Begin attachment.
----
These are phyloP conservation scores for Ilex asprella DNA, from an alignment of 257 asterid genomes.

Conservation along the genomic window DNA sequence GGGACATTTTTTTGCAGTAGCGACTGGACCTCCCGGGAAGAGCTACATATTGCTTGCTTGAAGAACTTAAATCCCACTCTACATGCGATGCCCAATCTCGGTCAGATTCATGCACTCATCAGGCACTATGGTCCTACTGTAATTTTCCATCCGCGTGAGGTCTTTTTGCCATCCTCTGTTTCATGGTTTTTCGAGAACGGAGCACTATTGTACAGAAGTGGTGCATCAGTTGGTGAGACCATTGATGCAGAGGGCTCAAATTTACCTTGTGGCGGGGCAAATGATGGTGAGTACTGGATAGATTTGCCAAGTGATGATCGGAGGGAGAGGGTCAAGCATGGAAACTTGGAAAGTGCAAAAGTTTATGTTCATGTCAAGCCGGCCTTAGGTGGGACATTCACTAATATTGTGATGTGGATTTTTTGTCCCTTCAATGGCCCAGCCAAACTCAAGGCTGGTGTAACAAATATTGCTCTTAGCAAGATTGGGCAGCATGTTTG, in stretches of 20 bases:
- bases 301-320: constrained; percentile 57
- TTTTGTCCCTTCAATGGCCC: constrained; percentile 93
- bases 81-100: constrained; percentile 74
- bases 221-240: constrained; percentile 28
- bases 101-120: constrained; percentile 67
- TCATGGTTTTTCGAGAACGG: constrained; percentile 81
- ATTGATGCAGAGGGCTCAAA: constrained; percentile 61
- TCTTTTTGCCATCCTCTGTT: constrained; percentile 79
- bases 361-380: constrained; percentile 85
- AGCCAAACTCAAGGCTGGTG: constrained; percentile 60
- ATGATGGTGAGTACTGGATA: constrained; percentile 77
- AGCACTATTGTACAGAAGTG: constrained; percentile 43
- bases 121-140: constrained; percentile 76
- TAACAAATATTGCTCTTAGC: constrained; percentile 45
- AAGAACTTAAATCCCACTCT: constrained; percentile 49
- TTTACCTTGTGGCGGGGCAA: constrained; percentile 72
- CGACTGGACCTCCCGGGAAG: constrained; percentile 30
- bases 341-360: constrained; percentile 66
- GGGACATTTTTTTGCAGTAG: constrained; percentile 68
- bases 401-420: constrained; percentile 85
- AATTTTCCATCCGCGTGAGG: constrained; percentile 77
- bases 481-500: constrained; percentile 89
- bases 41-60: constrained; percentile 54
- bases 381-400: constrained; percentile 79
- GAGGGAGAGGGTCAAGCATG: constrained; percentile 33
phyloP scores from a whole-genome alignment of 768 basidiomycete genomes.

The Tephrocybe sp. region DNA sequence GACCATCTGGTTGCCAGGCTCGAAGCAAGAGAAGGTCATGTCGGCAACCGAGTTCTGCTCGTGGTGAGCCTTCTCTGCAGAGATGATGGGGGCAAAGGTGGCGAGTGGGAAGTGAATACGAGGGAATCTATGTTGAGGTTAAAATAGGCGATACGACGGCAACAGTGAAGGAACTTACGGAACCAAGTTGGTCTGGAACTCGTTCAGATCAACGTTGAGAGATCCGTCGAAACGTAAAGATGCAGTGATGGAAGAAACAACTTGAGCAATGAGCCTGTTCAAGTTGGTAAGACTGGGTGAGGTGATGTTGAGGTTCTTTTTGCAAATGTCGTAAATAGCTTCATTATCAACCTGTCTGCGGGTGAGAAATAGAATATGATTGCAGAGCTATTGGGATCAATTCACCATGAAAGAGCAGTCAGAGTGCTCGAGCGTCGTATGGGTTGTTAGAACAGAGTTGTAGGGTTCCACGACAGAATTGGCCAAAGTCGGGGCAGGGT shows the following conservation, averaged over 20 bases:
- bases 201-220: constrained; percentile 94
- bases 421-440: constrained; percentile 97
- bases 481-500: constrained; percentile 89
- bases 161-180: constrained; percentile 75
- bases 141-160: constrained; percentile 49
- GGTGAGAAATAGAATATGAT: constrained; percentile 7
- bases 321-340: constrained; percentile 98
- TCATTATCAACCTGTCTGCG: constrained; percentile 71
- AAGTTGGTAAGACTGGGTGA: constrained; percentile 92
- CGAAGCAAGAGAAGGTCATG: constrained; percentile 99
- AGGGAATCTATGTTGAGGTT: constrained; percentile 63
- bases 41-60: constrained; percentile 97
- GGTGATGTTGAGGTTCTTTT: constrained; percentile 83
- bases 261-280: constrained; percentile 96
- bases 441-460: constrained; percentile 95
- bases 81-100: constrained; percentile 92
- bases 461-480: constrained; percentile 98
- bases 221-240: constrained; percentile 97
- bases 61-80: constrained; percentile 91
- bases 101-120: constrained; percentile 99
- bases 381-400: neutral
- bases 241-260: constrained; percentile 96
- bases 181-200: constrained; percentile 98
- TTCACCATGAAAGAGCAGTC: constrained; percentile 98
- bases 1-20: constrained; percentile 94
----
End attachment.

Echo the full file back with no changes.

These are phyloP conservation scores for Ilex asprella DNA, from an alignment of 257 asterid genomes.

Conservation along the genomic window DNA sequence GGGACATTTTTTTGCAGTAGCGACTGGACCTCCCGGGAAGAGCTACATATTGCTTGCTTGAAGAACTTAAATCCCACTCTACATGCGATGCCCAATCTCGGTCAGATTCATGCACTCATCAGGCACTATGGTCCTACTGTAATTTTCCATCCGCGTGAGGTCTTTTTGCCATCCTCTGTTTCATGGTTTTTCGAGAACGGAGCACTATTGTACAGAAGTGGTGCATCAGTTGGTGAGACCATTGATGCAGAGGGCTCAAATTTACCTTGTGGCGGGGCAAATGATGGTGAGTACTGGATAGATTTGCCAAGTGATGATCGGAGGGAGAGGGTCAAGCATGGAAACTTGGAAAGTGCAAAAGTTTATGTTCATGTCAAGCCGGCCTTAGGTGGGACATTCACTAATATTGTGATGTGGATTTTTTGTCCCTTCAATGGCCCAGCCAAACTCAAGGCTGGTGTAACAAATATTGCTCTTAGCAAGATTGGGCAGCATGTTTG, in stretches of 20 bases:
- bases 301-320: constrained; percentile 57
- TTTTGTCCCTTCAATGGCCC: constrained; percentile 93
- bases 81-100: constrained; percentile 74
- bases 221-240: constrained; percentile 28
- bases 101-120: constrained; percentile 67
- TCATGGTTTTTCGAGAACGG: constrained; percentile 81
- ATTGATGCAGAGGGCTCAAA: constrained; percentile 61
- TCTTTTTGCCATCCTCTGTT: constrained; percentile 79
- bases 361-380: constrained; percentile 85
- AGCCAAACTCAAGGCTGGTG: constrained; percentile 60
- ATGATGGTGAGTACTGGATA: constrained; percentile 77
- AGCACTATTGTACAGAAGTG: constrained; percentile 43
- bases 121-140: constrained; percentile 76
- TAACAAATATTGCTCTTAGC: constrained; percentile 45
- AAGAACTTAAATCCCACTCT: constrained; percentile 49
- TTTACCTTGTGGCGGGGCAA: constrained; percentile 72
- CGACTGGACCTCCCGGGAAG: constrained; percentile 30
- bases 341-360: constrained; percentile 66
- GGGACATTTTTTTGCAGTAG: constrained; percentile 68
- bases 401-420: constrained; percentile 85
- AATTTTCCATCCGCGTGAGG: constrained; percentile 77
- bases 481-500: constrained; percentile 89
- bases 41-60: constrained; percentile 54
- bases 381-400: constrained; percentile 79
- GAGGGAGAGGGTCAAGCATG: constrained; percentile 33
phyloP scores from a whole-genome alignment of 768 basidiomycete genomes.

The Tephrocybe sp. region DNA sequence GACCATCTGGTTGCCAGGCTCGAAGCAAGAGAAGGTCATGTCGGCAACCGAGTTCTGCTCGTGGTGAGCCTTCTCTGCAGAGATGATGGGGGCAAAGGTGGCGAGTGGGAAGTGAATACGAGGGAATCTATGTTGAGGTTAAAATAGGCGATACGACGGCAACAGTGAAGGAACTTACGGAACCAAGTTGGTCTGGAACTCGTTCAGATCAACGTTGAGAGATCCGTCGAAACGTAAAGATGCAGTGATGGAAGAAACAACTTGAGCAATGAGCCTGTTCAAGTTGGTAAGACTGGGTGAGGTGATGTTGAGGTTCTTTTTGCAAATGTCGTAAATAGCTTCATTATCAACCTGTCTGCGGGTGAGAAATAGAATATGATTGCAGAGCTATTGGGATCAATTCACCATGAAAGAGCAGTCAGAGTGCTCGAGCGTCGTATGGGTTGTTAGAACAGAGTTGTAGGGTTCCACGACAGAATTGGCCAAAGTCGGGGCAGGGT shows the following conservation, averaged over 20 bases:
- bases 201-220: constrained; percentile 94
- bases 421-440: constrained; percentile 97
- bases 481-500: constrained; percentile 89
- bases 161-180: constrained; percentile 75
- bases 141-160: constrained; percentile 49
- GGTGAGAAATAGAATATGAT: constrained; percentile 7
- bases 321-340: constrained; percentile 98
- TCATTATCAACCTGTCTGCG: constrained; percentile 71
- AAGTTGGTAAGACTGGGTGA: constrained; percentile 92
- CGAAGCAAGAGAAGGTCATG: constrained; percentile 99
- AGGGAATCTATGTTGAGGTT: constrained; percentile 63
- bases 41-60: constrained; percentile 97
- GGTGATGTTGAGGTTCTTTT: constrained; percentile 83
- bases 261-280: constrained; percentile 96
- bases 441-460: constrained; percentile 95
- bases 81-100: constrained; percentile 92
- bases 461-480: constrained; percentile 98
- bases 221-240: constrained; percentile 97
- bases 61-80: constrained; percentile 91
- bases 101-120: constrained; percentile 99
- bases 381-400: neutral
- bases 241-260: constrained; percentile 96
- bases 181-200: constrained; percentile 98
- TTCACCATGAAAGAGCAGTC: constrained; percentile 98
- bases 1-20: constrained; percentile 94